1. Mental Formations/ Objects of Mind– Thoughts and emotions. Volition, or will. Action, agency.

The category called Formations is a little complicated. But if we limit ourselves to mental formations, then it basically refers to thoughts and emotions, or what are technically referred to as the ‘mental states’. Biases and prejudices belong to this skandha, as do interests and attractions. Cultivated, meditative mind states such as calm, loving-kindness, equanimity, and compassion also fit within this skandha.

All volitional actions, good and bad, are included in the skandha of mental formations. But– how are actions “mental” formations? Our mental states cause us to act.

Remember the first lines of the Dhammapada:

We are what we think- all that we are arises with our thoughts… Speak or act with an impure mind and trouble will follow you… Speak or act with a pure mind and happiness will follow you…

The skandha of mental formations is associated with karma, because volitional acts create karma, just as mind states express intentions, which then lead to action. So emotional states cause us to act in certain ways, and those actions cause or affect our karma.

5. Consciousness/ awareness

Consciousness here refers to the awareness of impressions from the five senses, and also consciousness of mental objects, like thoughts, ideas and emotions. The consciousnesses of the five senses (seeing, hearing, smelling, tasting, and touching) are non-conceptual (“when hearing, there is only hearing”). This consciousness is where there is a receiving, a holding, of sense data. Visual consciousness registers only colors and shapes. It does not recognize particular colors, which is the function of the skandha of perception. Nor does it identify certain colors as pleasant, which is done by the skandha of feeling.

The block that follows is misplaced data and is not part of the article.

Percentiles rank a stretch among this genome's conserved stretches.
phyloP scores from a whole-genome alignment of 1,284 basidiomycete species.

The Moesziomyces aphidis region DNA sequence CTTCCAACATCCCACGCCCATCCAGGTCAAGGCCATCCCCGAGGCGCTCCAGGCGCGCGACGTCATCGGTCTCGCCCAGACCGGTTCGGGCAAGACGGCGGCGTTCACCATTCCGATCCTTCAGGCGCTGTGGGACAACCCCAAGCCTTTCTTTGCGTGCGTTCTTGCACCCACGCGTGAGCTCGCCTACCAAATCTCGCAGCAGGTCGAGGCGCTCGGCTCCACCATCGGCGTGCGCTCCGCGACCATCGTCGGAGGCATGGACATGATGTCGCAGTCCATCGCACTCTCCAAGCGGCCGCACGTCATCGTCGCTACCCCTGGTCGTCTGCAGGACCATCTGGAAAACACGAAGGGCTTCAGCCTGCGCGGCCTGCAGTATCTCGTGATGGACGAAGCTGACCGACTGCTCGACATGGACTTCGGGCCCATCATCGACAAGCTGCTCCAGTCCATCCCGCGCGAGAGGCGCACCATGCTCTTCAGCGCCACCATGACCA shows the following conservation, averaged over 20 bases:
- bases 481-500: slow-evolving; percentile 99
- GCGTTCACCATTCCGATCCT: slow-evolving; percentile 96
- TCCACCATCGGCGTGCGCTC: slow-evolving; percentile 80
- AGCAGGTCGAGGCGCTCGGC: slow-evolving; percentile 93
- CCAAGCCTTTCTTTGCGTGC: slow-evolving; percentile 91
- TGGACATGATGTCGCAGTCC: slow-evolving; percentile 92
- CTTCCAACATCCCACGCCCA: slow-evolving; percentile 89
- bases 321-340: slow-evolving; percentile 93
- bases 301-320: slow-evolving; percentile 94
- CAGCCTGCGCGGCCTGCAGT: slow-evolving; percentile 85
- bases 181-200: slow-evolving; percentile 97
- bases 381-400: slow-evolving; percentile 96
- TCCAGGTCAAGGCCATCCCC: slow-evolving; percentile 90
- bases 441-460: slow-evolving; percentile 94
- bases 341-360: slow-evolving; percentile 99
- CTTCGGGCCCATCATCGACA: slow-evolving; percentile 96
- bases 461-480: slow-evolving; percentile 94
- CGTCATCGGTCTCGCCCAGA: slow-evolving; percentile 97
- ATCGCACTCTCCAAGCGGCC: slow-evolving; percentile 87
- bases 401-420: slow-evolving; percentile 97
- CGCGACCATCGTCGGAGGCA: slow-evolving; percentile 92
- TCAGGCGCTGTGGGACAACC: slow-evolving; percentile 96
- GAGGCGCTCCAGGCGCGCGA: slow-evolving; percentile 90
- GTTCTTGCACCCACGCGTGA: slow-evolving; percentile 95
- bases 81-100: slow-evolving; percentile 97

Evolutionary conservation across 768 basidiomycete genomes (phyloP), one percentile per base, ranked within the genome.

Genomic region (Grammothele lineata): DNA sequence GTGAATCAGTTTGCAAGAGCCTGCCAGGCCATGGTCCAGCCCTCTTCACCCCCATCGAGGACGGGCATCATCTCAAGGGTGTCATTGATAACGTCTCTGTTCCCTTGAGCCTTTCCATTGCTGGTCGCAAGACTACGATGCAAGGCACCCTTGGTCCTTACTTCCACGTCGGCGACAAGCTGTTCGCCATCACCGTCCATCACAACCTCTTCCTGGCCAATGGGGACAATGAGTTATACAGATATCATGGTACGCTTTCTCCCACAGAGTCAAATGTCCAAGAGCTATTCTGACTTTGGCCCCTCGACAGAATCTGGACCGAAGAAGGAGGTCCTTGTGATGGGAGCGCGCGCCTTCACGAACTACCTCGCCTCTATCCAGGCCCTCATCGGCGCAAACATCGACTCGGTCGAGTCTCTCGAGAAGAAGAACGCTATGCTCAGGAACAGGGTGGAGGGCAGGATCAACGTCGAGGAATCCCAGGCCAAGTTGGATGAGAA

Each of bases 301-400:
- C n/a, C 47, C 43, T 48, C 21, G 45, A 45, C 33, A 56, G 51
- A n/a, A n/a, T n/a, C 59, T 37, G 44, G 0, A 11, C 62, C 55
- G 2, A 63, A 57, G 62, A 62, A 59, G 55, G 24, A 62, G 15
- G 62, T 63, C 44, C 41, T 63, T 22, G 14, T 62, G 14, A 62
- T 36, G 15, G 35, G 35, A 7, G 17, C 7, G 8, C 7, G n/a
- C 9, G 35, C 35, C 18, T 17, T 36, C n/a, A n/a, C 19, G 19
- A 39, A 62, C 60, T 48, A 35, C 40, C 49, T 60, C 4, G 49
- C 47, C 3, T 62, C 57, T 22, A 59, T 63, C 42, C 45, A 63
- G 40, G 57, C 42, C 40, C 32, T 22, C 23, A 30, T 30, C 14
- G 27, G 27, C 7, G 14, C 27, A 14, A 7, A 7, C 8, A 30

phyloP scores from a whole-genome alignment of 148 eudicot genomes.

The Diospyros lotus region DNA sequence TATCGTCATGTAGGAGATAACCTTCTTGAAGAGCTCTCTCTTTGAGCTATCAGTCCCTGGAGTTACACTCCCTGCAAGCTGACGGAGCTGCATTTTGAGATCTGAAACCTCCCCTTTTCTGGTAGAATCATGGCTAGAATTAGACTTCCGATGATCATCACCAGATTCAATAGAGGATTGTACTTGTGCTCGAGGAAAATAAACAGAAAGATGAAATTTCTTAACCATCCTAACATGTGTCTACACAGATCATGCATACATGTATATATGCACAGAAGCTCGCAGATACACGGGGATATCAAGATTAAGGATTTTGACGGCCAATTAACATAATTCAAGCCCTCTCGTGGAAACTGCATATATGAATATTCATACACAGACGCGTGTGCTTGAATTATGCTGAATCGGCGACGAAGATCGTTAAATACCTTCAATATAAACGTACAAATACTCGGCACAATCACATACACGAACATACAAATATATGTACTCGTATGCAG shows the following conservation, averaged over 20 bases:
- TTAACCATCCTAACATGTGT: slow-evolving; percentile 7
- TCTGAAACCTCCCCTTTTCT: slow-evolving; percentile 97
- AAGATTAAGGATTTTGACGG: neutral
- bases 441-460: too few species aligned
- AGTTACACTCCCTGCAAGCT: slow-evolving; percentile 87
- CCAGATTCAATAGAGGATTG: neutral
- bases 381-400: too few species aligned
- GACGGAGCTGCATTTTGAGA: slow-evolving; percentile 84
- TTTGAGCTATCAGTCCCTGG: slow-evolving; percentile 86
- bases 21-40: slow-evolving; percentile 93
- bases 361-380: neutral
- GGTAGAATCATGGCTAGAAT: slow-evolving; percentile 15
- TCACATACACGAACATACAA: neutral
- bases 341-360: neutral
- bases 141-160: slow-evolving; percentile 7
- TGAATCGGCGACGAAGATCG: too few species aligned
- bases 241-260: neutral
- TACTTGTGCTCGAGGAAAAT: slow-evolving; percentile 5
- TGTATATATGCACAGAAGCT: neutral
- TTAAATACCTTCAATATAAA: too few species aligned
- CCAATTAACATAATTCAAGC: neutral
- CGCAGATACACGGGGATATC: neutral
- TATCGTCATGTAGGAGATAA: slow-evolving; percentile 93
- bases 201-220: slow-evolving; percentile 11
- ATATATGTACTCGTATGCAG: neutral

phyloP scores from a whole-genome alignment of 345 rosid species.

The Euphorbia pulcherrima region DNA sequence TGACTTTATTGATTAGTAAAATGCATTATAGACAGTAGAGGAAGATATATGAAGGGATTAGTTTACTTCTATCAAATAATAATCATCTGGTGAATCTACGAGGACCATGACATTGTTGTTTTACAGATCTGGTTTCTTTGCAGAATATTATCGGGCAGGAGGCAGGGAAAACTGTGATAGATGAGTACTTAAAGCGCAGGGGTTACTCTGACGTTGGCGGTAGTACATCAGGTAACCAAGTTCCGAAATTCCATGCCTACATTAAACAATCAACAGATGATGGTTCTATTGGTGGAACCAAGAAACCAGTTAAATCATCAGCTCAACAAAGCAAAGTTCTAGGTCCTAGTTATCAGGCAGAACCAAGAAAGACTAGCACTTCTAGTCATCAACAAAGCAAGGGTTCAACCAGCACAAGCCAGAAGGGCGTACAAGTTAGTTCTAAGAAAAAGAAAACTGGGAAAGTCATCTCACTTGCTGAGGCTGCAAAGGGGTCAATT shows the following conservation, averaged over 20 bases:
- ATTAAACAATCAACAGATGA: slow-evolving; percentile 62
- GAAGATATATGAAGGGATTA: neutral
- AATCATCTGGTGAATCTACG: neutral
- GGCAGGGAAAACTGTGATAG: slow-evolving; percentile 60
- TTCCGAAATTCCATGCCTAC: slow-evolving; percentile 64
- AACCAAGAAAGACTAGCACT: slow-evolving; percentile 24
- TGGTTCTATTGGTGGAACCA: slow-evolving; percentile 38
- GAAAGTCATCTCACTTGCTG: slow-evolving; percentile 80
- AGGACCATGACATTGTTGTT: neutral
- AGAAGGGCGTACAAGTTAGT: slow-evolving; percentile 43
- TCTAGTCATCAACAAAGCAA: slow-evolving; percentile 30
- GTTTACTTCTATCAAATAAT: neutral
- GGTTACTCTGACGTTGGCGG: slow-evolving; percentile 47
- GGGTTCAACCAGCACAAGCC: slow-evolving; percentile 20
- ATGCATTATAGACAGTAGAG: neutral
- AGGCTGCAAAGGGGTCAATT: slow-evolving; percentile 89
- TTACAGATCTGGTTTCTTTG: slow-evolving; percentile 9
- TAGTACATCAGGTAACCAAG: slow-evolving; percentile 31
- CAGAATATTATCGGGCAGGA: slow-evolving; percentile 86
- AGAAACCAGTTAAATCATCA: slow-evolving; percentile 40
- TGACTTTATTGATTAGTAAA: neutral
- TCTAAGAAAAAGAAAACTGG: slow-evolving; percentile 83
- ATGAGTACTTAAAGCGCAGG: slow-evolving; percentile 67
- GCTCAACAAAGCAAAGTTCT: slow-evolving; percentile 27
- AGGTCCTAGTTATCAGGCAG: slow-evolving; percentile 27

It is important to understand that consciousness depends on the other skandhas and does not exist independently from them. It is an awareness but not a recognition, as recognition is a function of the third skandha. This awareness is not sensation, which is the second skandha. For most of us, this is a different way to think about consciousness, since we usually think of it as the chugging along of our mental processes.

It is also important to remember that consciousness is not “special” or “above” the other skandhas. It is not the “self.” It is the action and interaction of all five skandhas that create the illusion of a permanent, separate self.


We can learn to see all of these as streams of experience, always occurring, that all together create our sense of self. So when we get familiar with these, we can, at any time, stop and ask ourselves: What is making this experience of Me right now? What streams of experience are happening right now, that make me feel this sense of “I”, of “me”?

And just as we say that we can stand on line at the grocery store and engage in mindful breathing meditation, or that we can stand in Mountain Pose while we are waiting at the bank, so too can we engage in the investigation of “what makes me feel that I am a separate self right now?” by exploring these elements of being, these skandhas, at any time.

It can become an active investigation, and we can know this teaching experientially, with our whole being.

Sources include:  An Introduction to the Aggregates by Barbara O’Brien;, Guide to the Five Skandhas;; and Guy Armstrong’s dharma talk on the subject, 10-02-15 at Spirit Rock Meditation Center.